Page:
Sunday, April 18, 2010

PENNSYLVANIA NEWS: WMI Audit Complete, Transparency Sought

A scientific review designed to deflate some of the controversy over the management of deer in Pennsylvania may instead promote it.

The Wildlife Management Institute recently completed a review of the Game Commission's methods for managing deer in the state. It was largely complimentary.

Scot Williamson, vice president of the Washington, D.C.-based institute, told members of the General Assembly's Legislative Budget and Finance Committee Tuesday at the state Capitol that the commission's deer program is "scientifically sound" and based on a "credible model."

"But there is room for continuous improvement," he said.

It was one of his team's recommendations for making things better that has already sparked lots of debate.

Williamson pointed out that Game Commission biologists have been estimating deer populations both statewide and within each of the state's 22 wildlife management units. They have not been making those numbers public, however.

He suggested that needs to change.

Keeping the numbers hidden "has weakened the trust placed in the Pennsylvania Game Commission by the public and has affected the agency's credibility."

Carl Roe, the commission's executive director, defended the agency's practice of staying away from numbers.

For decades, the commission estimated deer populations and released those to the public. That did nothing to eliminate controversy over whether the number of deer in the wild fit the available habitat, he said.

That's why the commission has more recently tried to get hunters and others to look at deer impacts rather than deer numbers alone, he said.

"In reality, that actual estimate is irrelevant to (the deer herd's) effect," Roe said.

"We trained (hunters) to look at deer numbers per square mile. We're trying to shift that to get them to look at forest regeneration.

That's all well and good, said state Rep. Dave Levdansky, the Allegheny County legislator who requested this deer audit be done. But he said the commission should share its deer population estimates, too.

"That's like saying it's important to know whether the balance on my credit card is going up or down over time, but not what the actual balance on my American Express is," Levdansky said. "No, I think they're both important."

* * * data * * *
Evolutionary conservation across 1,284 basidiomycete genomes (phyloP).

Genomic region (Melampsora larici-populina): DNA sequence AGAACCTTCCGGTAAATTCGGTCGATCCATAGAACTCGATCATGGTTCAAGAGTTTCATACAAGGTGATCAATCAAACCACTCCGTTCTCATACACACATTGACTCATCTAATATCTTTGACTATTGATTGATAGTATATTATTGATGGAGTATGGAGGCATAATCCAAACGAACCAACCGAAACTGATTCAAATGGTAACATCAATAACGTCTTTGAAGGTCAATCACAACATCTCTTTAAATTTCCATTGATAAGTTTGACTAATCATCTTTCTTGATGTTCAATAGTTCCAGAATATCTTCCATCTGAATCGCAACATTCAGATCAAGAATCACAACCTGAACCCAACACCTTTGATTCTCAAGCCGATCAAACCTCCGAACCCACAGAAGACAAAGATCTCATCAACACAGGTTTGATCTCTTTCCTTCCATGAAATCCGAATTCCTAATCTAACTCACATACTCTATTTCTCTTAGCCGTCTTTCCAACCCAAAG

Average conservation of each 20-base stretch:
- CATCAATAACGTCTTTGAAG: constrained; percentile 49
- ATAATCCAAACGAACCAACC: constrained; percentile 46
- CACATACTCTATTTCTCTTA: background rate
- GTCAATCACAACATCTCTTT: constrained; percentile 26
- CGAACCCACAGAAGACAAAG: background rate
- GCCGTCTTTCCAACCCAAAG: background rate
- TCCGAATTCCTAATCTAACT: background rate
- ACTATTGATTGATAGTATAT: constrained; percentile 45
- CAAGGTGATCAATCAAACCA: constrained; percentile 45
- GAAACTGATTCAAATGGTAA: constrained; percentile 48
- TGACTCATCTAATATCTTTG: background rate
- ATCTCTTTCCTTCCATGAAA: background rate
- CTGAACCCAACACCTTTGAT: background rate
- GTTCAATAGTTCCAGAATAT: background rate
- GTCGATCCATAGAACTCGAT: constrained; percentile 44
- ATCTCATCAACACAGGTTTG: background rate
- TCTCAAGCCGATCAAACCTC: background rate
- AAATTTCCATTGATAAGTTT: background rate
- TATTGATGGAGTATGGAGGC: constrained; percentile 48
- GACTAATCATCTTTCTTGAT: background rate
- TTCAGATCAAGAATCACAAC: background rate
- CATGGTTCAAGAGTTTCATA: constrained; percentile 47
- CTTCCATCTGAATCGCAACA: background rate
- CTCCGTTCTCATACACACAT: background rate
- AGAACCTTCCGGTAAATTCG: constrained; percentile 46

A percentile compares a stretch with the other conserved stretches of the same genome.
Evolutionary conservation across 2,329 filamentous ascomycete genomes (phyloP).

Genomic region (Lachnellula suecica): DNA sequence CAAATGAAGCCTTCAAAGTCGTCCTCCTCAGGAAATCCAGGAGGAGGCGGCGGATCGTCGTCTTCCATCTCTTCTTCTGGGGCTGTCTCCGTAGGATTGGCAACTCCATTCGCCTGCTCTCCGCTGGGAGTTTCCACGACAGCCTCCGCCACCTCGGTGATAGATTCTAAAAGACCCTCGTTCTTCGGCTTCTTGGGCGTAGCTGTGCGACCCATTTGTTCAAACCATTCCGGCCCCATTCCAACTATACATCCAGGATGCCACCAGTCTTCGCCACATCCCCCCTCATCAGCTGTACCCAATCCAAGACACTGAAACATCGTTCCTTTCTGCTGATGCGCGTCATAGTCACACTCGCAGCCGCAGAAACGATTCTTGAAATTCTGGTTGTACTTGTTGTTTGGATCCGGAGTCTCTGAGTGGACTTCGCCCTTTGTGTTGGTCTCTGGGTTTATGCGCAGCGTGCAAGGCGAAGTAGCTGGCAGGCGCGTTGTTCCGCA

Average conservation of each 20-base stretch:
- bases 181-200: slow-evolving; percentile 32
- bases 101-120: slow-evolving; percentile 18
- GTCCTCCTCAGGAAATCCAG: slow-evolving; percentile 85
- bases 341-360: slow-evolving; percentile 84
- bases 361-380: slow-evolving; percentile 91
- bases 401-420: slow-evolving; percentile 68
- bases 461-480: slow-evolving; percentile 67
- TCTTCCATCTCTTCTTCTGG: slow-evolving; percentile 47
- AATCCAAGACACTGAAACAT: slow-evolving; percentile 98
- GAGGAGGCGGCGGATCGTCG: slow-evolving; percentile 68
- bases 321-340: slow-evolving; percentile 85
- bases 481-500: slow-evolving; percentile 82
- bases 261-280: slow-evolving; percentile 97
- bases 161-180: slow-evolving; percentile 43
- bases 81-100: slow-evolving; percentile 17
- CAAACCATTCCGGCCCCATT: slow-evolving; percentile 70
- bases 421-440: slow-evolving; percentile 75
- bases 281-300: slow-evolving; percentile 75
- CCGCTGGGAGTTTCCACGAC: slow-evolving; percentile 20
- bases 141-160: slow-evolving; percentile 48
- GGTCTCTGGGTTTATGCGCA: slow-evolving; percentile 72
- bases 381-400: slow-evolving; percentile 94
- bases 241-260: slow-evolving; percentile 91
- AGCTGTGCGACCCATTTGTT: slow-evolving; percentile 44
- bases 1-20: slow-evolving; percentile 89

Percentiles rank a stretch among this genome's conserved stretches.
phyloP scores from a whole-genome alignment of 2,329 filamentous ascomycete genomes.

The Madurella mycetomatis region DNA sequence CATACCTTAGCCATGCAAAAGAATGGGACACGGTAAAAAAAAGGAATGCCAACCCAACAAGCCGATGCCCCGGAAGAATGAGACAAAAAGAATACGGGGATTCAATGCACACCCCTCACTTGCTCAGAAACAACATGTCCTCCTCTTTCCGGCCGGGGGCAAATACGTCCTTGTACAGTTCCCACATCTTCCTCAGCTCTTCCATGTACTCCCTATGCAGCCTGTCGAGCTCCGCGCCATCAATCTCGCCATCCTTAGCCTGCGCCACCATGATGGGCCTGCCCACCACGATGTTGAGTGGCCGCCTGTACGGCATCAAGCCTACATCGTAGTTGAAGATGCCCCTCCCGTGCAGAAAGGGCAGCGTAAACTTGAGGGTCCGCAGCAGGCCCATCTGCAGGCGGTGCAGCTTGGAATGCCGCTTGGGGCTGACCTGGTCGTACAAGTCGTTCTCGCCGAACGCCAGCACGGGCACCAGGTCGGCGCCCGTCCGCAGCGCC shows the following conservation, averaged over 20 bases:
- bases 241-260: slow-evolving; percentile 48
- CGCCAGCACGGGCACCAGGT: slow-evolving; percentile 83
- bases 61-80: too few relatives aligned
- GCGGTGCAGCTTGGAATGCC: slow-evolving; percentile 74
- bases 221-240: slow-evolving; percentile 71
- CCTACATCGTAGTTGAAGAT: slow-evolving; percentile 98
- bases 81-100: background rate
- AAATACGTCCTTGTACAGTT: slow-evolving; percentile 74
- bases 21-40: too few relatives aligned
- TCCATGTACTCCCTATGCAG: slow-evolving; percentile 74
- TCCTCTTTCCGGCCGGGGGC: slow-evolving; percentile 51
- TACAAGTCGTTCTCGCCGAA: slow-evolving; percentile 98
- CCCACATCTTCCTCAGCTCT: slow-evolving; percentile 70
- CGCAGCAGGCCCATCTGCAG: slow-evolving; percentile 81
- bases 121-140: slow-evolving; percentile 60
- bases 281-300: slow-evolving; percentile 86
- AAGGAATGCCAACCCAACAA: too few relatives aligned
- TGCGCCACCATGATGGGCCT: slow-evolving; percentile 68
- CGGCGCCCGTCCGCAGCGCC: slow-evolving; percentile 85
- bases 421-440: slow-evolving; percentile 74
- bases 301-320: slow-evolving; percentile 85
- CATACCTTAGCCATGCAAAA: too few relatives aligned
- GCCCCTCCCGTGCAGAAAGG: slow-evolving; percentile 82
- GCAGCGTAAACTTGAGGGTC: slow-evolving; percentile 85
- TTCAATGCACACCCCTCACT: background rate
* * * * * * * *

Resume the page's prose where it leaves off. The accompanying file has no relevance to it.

Regardless of whether the state talks about deer in terms of numbers or impacts, though, the question of whether the deer herd is the right size figures to go on.

The audit points out that the state's deer herd has been reduced by 25 percent since 2002. Rep. Bob Godshall, a Montgomery County Republican, said Tuesday he thinks most hunters would say the herd's been shrunk considerably more than that.

He called the reduction "the decimation" of the deer population.

Yet Bill Healy, a retired U.S. Fish and Wildlife Service research biologist who collaborated on the report, said problems with forest regeneration — which has many causes — can only be addressed when deer are in balance with their food supply, and Pennsylvania may not be at that point yet.

"A 25 percent reduction looks like a big change. But it may not be quite enough," Healy said.

Deer recommendations

The Wildlife Management Institute's audit of the Game Commission's deer program called for some change. Its recommendations include:

» Discontinuing its use of counting deer embryos to measure deer health. That can work, but only if the commission were able to collect far more embryos than it is now.

» Expanding the monitoring of forest conditions to determine whether the deer program is leading to more forest regeneration.

» Refine its citizens advisory committees to include more non-hunters and/or have the committee on a statewide basis.

» Counting deer taken in the red tag, DMAP and urban deer programs more fully in its harvest totals.

Source: Pittsburgh Live

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